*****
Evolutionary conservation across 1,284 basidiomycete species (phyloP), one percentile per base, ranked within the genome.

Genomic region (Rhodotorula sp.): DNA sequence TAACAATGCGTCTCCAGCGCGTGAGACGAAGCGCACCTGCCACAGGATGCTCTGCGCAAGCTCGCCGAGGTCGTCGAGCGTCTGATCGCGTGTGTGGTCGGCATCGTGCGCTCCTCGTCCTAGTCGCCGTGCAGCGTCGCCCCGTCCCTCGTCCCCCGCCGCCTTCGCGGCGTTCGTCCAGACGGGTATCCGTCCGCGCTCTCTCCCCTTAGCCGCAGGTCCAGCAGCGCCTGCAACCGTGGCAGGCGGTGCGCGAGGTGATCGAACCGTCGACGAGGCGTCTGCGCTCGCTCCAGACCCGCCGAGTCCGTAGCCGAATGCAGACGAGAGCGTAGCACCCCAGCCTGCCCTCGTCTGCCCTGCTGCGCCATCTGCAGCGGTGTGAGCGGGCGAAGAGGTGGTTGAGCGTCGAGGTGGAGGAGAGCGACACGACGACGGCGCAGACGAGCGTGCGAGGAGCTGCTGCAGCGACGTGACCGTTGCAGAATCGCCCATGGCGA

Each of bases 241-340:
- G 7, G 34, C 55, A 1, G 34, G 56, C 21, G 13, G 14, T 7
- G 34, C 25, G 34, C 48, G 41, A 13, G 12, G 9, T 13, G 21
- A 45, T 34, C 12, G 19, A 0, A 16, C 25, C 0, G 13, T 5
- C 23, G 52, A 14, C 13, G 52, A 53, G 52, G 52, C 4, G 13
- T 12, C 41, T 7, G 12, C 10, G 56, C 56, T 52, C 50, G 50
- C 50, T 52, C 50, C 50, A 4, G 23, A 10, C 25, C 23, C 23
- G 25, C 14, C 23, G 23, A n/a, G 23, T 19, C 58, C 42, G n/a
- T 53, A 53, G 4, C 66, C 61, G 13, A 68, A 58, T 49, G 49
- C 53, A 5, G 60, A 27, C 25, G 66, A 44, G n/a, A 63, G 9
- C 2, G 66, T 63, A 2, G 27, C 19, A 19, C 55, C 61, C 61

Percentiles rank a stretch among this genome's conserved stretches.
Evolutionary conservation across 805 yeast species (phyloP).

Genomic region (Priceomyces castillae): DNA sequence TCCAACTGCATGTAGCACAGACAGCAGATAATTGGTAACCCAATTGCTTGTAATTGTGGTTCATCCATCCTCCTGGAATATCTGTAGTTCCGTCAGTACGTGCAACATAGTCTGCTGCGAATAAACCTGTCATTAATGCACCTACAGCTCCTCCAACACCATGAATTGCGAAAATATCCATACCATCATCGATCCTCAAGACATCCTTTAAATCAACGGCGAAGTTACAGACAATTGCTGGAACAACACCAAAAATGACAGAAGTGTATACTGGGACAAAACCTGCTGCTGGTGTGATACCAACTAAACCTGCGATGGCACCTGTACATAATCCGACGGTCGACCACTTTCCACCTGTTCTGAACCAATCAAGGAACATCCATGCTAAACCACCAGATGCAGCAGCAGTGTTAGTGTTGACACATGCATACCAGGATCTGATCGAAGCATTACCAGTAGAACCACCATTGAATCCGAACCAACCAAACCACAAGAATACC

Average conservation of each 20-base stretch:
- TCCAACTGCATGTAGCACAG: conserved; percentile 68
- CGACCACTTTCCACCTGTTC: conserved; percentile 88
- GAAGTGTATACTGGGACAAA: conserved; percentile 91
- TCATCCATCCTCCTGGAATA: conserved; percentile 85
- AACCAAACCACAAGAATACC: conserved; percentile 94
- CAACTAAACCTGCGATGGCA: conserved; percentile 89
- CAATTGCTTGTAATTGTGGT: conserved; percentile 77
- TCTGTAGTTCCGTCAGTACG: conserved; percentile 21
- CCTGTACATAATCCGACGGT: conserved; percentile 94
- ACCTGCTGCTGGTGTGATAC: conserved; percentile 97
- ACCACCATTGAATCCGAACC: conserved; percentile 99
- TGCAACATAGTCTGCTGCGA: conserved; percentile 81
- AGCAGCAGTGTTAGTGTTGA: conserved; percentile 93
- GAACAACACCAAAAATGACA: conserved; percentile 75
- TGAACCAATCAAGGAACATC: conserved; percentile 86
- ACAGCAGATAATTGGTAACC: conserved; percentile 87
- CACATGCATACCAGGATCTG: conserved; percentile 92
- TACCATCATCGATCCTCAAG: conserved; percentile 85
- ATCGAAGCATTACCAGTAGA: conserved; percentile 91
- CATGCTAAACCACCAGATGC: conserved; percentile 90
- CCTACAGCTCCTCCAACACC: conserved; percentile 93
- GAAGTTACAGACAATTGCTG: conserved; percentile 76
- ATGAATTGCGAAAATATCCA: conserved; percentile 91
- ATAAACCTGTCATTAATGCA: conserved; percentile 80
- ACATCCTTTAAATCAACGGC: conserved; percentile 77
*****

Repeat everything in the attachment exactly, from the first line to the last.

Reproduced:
Evolutionary conservation across 1,284 basidiomycete species (phyloP), one percentile per base, ranked within the genome.

Genomic region (Rhodotorula sp.): DNA sequence TAACAATGCGTCTCCAGCGCGTGAGACGAAGCGCACCTGCCACAGGATGCTCTGCGCAAGCTCGCCGAGGTCGTCGAGCGTCTGATCGCGTGTGTGGTCGGCATCGTGCGCTCCTCGTCCTAGTCGCCGTGCAGCGTCGCCCCGTCCCTCGTCCCCCGCCGCCTTCGCGGCGTTCGTCCAGACGGGTATCCGTCCGCGCTCTCTCCCCTTAGCCGCAGGTCCAGCAGCGCCTGCAACCGTGGCAGGCGGTGCGCGAGGTGATCGAACCGTCGACGAGGCGTCTGCGCTCGCTCCAGACCCGCCGAGTCCGTAGCCGAATGCAGACGAGAGCGTAGCACCCCAGCCTGCCCTCGTCTGCCCTGCTGCGCCATCTGCAGCGGTGTGAGCGGGCGAAGAGGTGGTTGAGCGTCGAGGTGGAGGAGAGCGACACGACGACGGCGCAGACGAGCGTGCGAGGAGCTGCTGCAGCGACGTGACCGTTGCAGAATCGCCCATGGCGA

Each of bases 241-340:
- G 7, G 34, C 55, A 1, G 34, G 56, C 21, G 13, G 14, T 7
- G 34, C 25, G 34, C 48, G 41, A 13, G 12, G 9, T 13, G 21
- A 45, T 34, C 12, G 19, A 0, A 16, C 25, C 0, G 13, T 5
- C 23, G 52, A 14, C 13, G 52, A 53, G 52, G 52, C 4, G 13
- T 12, C 41, T 7, G 12, C 10, G 56, C 56, T 52, C 50, G 50
- C 50, T 52, C 50, C 50, A 4, G 23, A 10, C 25, C 23, C 23
- G 25, C 14, C 23, G 23, A n/a, G 23, T 19, C 58, C 42, G n/a
- T 53, A 53, G 4, C 66, C 61, G 13, A 68, A 58, T 49, G 49
- C 53, A 5, G 60, A 27, C 25, G 66, A 44, G n/a, A 63, G 9
- C 2, G 66, T 63, A 2, G 27, C 19, A 19, C 55, C 61, C 61

Percentiles rank a stretch among this genome's conserved stretches.
Evolutionary conservation across 805 yeast species (phyloP).

Genomic region (Priceomyces castillae): DNA sequence TCCAACTGCATGTAGCACAGACAGCAGATAATTGGTAACCCAATTGCTTGTAATTGTGGTTCATCCATCCTCCTGGAATATCTGTAGTTCCGTCAGTACGTGCAACATAGTCTGCTGCGAATAAACCTGTCATTAATGCACCTACAGCTCCTCCAACACCATGAATTGCGAAAATATCCATACCATCATCGATCCTCAAGACATCCTTTAAATCAACGGCGAAGTTACAGACAATTGCTGGAACAACACCAAAAATGACAGAAGTGTATACTGGGACAAAACCTGCTGCTGGTGTGATACCAACTAAACCTGCGATGGCACCTGTACATAATCCGACGGTCGACCACTTTCCACCTGTTCTGAACCAATCAAGGAACATCCATGCTAAACCACCAGATGCAGCAGCAGTGTTAGTGTTGACACATGCATACCAGGATCTGATCGAAGCATTACCAGTAGAACCACCATTGAATCCGAACCAACCAAACCACAAGAATACC

Average conservation of each 20-base stretch:
- TCCAACTGCATGTAGCACAG: conserved; percentile 68
- CGACCACTTTCCACCTGTTC: conserved; percentile 88
- GAAGTGTATACTGGGACAAA: conserved; percentile 91
- TCATCCATCCTCCTGGAATA: conserved; percentile 85
- AACCAAACCACAAGAATACC: conserved; percentile 94
- CAACTAAACCTGCGATGGCA: conserved; percentile 89
- CAATTGCTTGTAATTGTGGT: conserved; percentile 77
- TCTGTAGTTCCGTCAGTACG: conserved; percentile 21
- CCTGTACATAATCCGACGGT: conserved; percentile 94
- ACCTGCTGCTGGTGTGATAC: conserved; percentile 97
- ACCACCATTGAATCCGAACC: conserved; percentile 99
- TGCAACATAGTCTGCTGCGA: conserved; percentile 81
- AGCAGCAGTGTTAGTGTTGA: conserved; percentile 93
- GAACAACACCAAAAATGACA: conserved; percentile 75
- TGAACCAATCAAGGAACATC: conserved; percentile 86
- ACAGCAGATAATTGGTAACC: conserved; percentile 87
- CACATGCATACCAGGATCTG: conserved; percentile 92
- TACCATCATCGATCCTCAAG: conserved; percentile 85
- ATCGAAGCATTACCAGTAGA: conserved; percentile 91
- CATGCTAAACCACCAGATGC: conserved; percentile 90
- CCTACAGCTCCTCCAACACC: conserved; percentile 93
- GAAGTTACAGACAATTGCTG: conserved; percentile 76
- ATGAATTGCGAAAATATCCA: conserved; percentile 91
- ATAAACCTGTCATTAATGCA: conserved; percentile 80
- ACATCCTTTAAATCAACGGC: conserved; percentile 77